In 1954, when the mighty Godzilla first strode across Tokyo, he cut a terrifying figure: nothing less than the scaly, city-levelling embodiment of war, the giant monster was far from the figure of fun he would later become. A horrifying, even tragic air hangs over Ishiro Honda’s seminal kaiju movie, which inspired a wave of similar giant-monster epics, from a long-running series of Godzilla sequels to Mothra, Rodan, and Gamera to affectionate tributes like Guillermo del Toro’s Pacific Rim.
It’s arguable, though, that most kaiju movies mislaid the sense of terror that rang out so clearly in the original Godzilla. Like so many film monsters, Godzilla soon morphed from the embodiment of war to a loveable mascot – a character whose spiky form appeared in toy form and on the cover of videogames, comics and other merchandise.
First a manga by Hajime Isamaya, now a hit anime series and multimedia franchise, Attack On Titan doesn’t fall in the kaiju genre as such, but its giant monsters are, for this writer, the scariest to emerge from Japan in decades. Like Godzilla, the series’ Titans are like something from a nightmare: familiar yet twisted looking; faintly comical, yet capable of causing extraordinary horror and devastation.
The premise behind Attack On Titan is as sprawling as the monsters are tall. A century ago, the Earth was decimated by the sudden appearance of the Titans: colossal, profoundly naked humanoid creatures that seem to exist solely to eat every regular-sized person they see. In the present, humanity’s survivors live in cities surrounded by concentric rings of giant walls – all the better to keep the monsters at bay. For decades, the defensive measure remained in place – keeping the Titans out, but also limiting several generations of kids to a confined existence.
The arrival of a Colossus Titan, larger than any seen before, suddenly changes everything. An outer wall once thought impregnable is breached, and the once settled human population is sent into retreat; with the Titans again on the march, a specialist military outfit is formed to protect the cities from destruction.
With a bewilderingly large cast, Attack On Titan‘s animated series contains much that is familiar from other Japanese TV shows, including a cast of young heroes with changing and increasingly fraught relationships. There’s hero Eren Yeager, a cadet haunted by the death of his mother; Mikasa, Eren’s close friend and an adept fighter; the delicate Armin, whose intelligence far outweighs his strength and combat ability. But while the character dynamics are fairly stock, the world-building is superb – and while the cobbled streets and European-looking medieval cities hint at fantasy, Attack On Titan really has more in common with Robert Heinlein’s Starship Troopers.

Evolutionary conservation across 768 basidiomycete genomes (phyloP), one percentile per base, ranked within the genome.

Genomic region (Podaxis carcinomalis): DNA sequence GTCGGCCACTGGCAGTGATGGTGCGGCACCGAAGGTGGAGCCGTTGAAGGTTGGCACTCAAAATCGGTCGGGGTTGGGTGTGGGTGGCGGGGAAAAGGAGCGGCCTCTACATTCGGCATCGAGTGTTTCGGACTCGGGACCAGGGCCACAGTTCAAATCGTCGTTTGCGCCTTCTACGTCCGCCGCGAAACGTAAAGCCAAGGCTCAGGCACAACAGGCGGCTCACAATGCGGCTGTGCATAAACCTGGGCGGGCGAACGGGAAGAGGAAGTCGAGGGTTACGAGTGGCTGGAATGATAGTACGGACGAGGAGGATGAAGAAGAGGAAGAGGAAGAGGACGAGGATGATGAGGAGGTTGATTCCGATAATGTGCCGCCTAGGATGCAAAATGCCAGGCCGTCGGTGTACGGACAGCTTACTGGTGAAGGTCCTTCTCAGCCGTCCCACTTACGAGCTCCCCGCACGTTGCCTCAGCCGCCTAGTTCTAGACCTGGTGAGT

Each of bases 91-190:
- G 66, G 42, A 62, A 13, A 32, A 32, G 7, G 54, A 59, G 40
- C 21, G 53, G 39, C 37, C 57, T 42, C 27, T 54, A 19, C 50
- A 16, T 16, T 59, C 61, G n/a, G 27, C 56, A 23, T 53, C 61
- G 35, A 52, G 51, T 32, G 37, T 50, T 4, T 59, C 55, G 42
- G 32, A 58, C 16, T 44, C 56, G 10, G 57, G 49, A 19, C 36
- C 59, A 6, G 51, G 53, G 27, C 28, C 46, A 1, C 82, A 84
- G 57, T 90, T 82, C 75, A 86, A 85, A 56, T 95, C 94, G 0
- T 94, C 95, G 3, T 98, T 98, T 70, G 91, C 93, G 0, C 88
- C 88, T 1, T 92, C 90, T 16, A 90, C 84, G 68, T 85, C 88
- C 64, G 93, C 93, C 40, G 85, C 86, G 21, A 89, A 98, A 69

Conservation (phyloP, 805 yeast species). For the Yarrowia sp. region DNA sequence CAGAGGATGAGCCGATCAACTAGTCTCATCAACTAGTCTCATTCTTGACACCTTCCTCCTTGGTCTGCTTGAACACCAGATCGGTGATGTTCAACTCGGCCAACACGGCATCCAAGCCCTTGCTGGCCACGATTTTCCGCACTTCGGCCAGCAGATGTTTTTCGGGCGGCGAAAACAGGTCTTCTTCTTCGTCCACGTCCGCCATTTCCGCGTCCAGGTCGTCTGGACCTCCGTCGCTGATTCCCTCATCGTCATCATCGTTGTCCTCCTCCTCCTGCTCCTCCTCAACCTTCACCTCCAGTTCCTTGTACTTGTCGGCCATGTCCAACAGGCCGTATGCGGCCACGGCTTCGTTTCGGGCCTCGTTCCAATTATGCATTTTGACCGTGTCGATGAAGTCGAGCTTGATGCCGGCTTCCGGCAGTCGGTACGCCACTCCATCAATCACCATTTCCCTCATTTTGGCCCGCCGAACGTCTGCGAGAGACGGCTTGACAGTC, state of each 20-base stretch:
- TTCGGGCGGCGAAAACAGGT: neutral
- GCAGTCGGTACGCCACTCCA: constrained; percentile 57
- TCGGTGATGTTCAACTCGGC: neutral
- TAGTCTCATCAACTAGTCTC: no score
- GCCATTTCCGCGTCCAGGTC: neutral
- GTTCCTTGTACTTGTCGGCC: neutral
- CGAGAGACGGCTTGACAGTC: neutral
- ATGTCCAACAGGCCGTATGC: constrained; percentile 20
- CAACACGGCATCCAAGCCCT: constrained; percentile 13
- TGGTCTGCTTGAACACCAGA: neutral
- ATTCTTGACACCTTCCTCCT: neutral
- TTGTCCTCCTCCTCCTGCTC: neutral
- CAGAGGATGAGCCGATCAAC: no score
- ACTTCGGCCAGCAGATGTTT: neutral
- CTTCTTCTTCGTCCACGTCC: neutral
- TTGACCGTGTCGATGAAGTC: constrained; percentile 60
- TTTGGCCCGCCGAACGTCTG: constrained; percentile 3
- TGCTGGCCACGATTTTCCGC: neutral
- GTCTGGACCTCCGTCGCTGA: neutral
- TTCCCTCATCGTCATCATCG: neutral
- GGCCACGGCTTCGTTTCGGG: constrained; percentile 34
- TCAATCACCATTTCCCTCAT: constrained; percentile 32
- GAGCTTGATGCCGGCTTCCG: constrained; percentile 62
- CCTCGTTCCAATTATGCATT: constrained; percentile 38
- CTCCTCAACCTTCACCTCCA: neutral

To fight the Titans, the military adopts some coolly-realised battle technology, which includes razor-sharp swords and a kind of gas-powered cable system that allows the wearer to zip from building to building like a mechanical Spider-Man. This comes in particularly handy, not only for evading the Titans’ hands and gnashing teeth, but also for landing a killer blow: the giants are largely invulnerable to injury other than a small spot on the back of their necks. Only with a carefully-timed blow can a Titan be put out of action.
The Titans, then, are a true force to be reckoned with: almost zombie-like in their speed and gait, but ferociously strong and constantly hungry. Isamaya brings a certain surrealism to his monsters, too: with their staring eyes, lack of clothes and taste for human flesh, they recall some of the most unnerving scenes in George A. Romero’s Night Of The Living Dead. More eerie still are the little revelations that Isamaya dishes out every few episodes: take, for example, the part where it emerges that Titans occasionally puke back up the mangled remains of their victims, like some kind of giant owl pellet.
There are other twists, too, that constantly change our perceptions of what the Titans are and what they want – we’ll leave you to discover those for yourselves, assuming you haven’t already.
Exactly what the Titans represent has made the series and its creator the subject of some controversy, particularly in the far east. Some have commentators have argued that it’s a right-wing call to arms, coinciding with a more hawkish Japanese government led by its premiere, Shinzo Abe. When reports emerged that a character in the series, Dot Pixis, was based on an infamous general in the Japanese imperial army, Isamaya received hundreds of anonymous death threats.
Whatever Isamaya’s intent behind Attack On Titan, there’s no denying the strength of the imagery he created in his manga. In Japan and surrounding countries, it’s little short of a phenomenon, inspiring videogames, merchandise, and a two-part live-action film, released in 2015. The anime series, with its second season out now on Blu-ray, offers a constant rollercoaster of teamwork, bravery, and shock deaths – indeed, one of the things that defines Attack On Titan is how suddenly and brutally characters can suddenly be killed off.
Above all, though, Attack On Titan thrives on the horrifying presence of its title monsters. Sometimes, they’re so weird looking, they almost look absurd – check out the stumpy one with the giant head at the start of season two – but then, their outlandish also adds to their nightmarish mystique. The series itself isn’t necessarily perfect – it’s often too heavy on dialogue and talking heads, while its melodrama is sometimes a little too over-the-top – but the Titans themselves have remained legitimately scary in the episodes we’ve seen to date. Like Godzilla before them, these monsters are a real force of nature.